Some days I just get tired of collecting everything. Every handout, every practice problem, every reflection, every quick quiz. I know students benefit from practice, but the paperwork volume is enough to give me a migraine.
Like most teachers I know, I wish my students would sometimes — just sometimes — do work for the sake of practice and check their own answers without needing my attention to make it worthwhile.
But this week I read about an experiment on motivation in Dan Ariely’s The Upside of Irrationality, and it made me realize that students’ longing for our feedback and attention isn’t a sign of immaturity or neediness. It’s human nature.
If we want to understand motivation, we need to know this.
Ariely, a psychology professor at Duke, describes a series of experiments he and several colleagues performed. In one of them, conducted with volunteer participants at the Harvard student center, the experimenters created a simple task and offered to pay people for doing it. Basically, they asked each volunteer to read a page of text and locate 10 instances of the letters “ss” appearing together. Once they found them all, they would be paid — $0.55 for the first sheet and a decreasing amount for each additional sheet.
The volunteers were randomly assigned to three conditions:
- Acknowledged. The participants wrote their names on each sheet, and when they handed them in, the experimenter looked over their work and nodded in a positive way.
- Ignored. The participants didn’t write their names, and the experimenter took their work and put it in a pile without looking at it.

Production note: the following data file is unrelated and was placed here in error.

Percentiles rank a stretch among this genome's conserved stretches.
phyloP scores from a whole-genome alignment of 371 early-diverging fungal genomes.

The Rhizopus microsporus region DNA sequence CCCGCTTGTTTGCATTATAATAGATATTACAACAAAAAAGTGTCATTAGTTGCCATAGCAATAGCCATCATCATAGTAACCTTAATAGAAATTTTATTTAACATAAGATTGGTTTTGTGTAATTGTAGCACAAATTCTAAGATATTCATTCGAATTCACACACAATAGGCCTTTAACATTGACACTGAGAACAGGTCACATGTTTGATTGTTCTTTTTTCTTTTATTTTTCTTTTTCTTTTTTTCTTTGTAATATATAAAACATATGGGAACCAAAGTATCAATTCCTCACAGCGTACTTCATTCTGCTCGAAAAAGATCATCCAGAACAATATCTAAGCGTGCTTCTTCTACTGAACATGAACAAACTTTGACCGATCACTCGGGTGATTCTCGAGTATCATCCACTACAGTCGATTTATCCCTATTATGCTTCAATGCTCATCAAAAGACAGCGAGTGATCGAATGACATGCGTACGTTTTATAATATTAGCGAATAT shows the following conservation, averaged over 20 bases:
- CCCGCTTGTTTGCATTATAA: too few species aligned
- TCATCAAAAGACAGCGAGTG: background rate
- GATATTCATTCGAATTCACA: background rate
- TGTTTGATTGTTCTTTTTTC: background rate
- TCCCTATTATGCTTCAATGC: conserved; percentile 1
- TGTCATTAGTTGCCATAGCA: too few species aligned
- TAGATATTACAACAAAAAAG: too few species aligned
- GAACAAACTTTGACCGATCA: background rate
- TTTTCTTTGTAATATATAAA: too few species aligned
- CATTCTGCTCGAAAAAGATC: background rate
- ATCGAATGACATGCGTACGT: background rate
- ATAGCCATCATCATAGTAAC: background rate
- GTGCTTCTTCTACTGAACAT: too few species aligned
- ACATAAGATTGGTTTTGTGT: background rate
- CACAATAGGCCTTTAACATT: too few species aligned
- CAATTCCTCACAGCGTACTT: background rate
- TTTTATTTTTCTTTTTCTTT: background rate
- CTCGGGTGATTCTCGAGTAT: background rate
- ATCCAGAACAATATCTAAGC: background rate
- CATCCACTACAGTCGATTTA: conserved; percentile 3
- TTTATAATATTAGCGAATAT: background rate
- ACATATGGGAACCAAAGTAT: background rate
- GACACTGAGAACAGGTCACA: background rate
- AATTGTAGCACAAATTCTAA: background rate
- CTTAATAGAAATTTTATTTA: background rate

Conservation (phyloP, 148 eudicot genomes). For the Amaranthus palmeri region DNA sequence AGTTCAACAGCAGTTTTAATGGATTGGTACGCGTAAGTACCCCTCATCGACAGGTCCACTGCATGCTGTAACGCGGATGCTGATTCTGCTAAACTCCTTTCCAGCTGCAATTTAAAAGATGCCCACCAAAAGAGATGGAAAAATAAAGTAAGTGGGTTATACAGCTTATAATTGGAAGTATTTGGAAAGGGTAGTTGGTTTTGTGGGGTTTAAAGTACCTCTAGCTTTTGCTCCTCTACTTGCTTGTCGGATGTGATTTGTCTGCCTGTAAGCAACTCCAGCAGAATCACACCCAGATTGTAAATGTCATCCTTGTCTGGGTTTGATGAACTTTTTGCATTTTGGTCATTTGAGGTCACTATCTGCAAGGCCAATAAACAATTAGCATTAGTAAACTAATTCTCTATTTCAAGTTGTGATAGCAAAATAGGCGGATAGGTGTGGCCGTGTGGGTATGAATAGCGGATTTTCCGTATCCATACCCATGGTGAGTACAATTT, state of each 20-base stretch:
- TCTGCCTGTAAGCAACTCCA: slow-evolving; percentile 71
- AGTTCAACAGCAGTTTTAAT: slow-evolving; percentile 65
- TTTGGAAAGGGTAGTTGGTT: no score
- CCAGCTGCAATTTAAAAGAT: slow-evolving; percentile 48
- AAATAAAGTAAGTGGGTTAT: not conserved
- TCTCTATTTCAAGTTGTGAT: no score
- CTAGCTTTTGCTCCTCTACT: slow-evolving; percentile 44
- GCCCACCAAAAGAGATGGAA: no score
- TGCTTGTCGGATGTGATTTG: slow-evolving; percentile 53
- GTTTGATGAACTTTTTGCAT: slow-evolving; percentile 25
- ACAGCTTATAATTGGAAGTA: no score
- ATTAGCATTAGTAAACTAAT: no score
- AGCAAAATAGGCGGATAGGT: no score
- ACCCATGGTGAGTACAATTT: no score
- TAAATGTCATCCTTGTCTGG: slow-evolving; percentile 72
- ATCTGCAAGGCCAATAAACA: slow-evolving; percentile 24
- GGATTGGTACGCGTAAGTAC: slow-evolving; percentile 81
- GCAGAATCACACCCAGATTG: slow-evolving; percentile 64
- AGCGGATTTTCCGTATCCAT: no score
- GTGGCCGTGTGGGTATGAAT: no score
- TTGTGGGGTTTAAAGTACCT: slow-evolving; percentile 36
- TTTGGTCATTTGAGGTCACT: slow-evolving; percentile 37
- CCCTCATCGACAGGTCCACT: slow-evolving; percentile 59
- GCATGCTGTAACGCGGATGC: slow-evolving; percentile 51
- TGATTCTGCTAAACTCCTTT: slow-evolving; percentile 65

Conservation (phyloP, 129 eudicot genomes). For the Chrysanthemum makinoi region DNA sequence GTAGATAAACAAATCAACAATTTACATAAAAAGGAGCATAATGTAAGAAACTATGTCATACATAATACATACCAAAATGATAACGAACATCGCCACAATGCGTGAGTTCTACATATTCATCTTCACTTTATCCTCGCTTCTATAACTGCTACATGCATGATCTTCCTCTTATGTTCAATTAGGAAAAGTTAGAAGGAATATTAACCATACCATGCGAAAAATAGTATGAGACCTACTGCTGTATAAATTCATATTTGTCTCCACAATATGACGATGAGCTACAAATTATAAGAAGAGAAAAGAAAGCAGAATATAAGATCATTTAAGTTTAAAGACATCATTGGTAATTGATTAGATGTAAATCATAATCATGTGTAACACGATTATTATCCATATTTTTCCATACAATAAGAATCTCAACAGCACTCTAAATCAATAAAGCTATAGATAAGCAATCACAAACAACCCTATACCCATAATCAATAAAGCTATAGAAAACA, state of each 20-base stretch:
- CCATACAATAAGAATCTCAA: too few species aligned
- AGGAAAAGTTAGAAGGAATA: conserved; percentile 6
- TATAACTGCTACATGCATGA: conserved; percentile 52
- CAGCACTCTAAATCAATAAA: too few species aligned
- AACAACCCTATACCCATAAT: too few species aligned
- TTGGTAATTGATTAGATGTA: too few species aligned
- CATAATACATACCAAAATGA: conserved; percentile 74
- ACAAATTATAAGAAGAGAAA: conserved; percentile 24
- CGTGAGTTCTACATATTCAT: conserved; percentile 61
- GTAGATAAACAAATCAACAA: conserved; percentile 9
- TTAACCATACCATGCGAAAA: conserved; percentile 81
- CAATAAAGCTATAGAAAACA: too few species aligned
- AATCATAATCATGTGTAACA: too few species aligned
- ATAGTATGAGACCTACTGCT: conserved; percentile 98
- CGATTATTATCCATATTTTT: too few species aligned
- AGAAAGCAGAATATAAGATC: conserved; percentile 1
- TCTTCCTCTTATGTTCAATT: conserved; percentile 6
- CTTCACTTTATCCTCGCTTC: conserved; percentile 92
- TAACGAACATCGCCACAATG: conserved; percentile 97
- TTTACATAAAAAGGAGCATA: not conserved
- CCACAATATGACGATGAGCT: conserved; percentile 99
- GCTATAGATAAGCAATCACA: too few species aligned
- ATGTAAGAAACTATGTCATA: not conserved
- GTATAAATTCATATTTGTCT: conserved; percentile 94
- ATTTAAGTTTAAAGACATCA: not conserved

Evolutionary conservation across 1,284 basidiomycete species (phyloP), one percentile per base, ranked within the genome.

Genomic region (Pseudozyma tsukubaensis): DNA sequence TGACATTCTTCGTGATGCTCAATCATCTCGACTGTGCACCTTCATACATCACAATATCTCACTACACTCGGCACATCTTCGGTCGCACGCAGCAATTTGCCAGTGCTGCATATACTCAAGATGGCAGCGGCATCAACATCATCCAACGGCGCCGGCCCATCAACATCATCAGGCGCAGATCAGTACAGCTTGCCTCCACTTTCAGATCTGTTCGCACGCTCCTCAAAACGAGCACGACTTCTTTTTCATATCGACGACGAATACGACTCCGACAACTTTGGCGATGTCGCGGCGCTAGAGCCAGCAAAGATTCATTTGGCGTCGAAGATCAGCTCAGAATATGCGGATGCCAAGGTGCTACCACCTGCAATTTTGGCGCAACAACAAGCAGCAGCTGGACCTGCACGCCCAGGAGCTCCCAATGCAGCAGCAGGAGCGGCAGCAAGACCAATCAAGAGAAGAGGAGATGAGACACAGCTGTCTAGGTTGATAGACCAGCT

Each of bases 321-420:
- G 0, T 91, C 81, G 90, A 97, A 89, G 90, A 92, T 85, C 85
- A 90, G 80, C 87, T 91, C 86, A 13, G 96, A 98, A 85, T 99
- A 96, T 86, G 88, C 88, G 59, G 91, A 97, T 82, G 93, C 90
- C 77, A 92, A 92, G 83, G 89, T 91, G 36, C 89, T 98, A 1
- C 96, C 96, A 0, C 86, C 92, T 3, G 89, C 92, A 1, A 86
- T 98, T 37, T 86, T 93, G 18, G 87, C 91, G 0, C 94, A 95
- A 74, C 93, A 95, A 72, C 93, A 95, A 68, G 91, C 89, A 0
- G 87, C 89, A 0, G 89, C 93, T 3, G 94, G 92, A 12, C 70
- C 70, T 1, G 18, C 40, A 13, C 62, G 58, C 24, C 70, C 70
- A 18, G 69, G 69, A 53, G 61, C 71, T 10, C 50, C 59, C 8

- Shredded. The participants didn’t write their names, and the experimenter immediately fed their work into a paper shredder — right before their eyes.
Although all three groups were getting paid the same amount, and the participants in groups 2 and 3 surely realized they could have cheated and easily gotten the payment, participants in those groups on average completed 30 percent fewer sheets than those who had received a simple nod.
Oddly, there was very little difference in performance between those who watched the experimenter shred their work and those who were merely ignored.
“This experiment taught us that sucking the meaning out of work is surprisingly easy,” Ariely concluded in his typically ironic tone. “If you’re a manager who really wants to demotivate your employees, destroy their work in front of their eyes. Or if you want to be a little subtler about it, just ignore them and their efforts.
“On the other hand, if you want to motivate people working with you and for you, it would be useful to pay attention to them, their effort, and the fruit of their labor.”
My thoughts immediately turned to the many bureaucratic forms and hoops I have had to jump through in years of professional evaluation, professional development and licensure renewals. I have wondered so many times — does anyone really read this stuff? And I’ve felt my own motivation sap away.
Then I realized — of course, this is the same thing that happens to my students! The task in Ariely’s experiment was meaningless — unlike my class assignments, of course — but he has done other similar experiments with tasks the participants actually enjoyed, like building complicated Lego sets. The results consistently show that ignoring a person’s work saps their motivation to continue.
So yes, we must pay attention to the work we ask our students to do. All of it.
It would be nice to imagine a world in which I could ask students to practice drawing supply and demand graphs and monitoring their own progress, without needing my attention, but that’s not the way human beings operate. Like all of us, students will work a lot harder if they feel like their work is valued.
Pay attention to them, their effort, and their fruit of their labor. Good advice for all of us.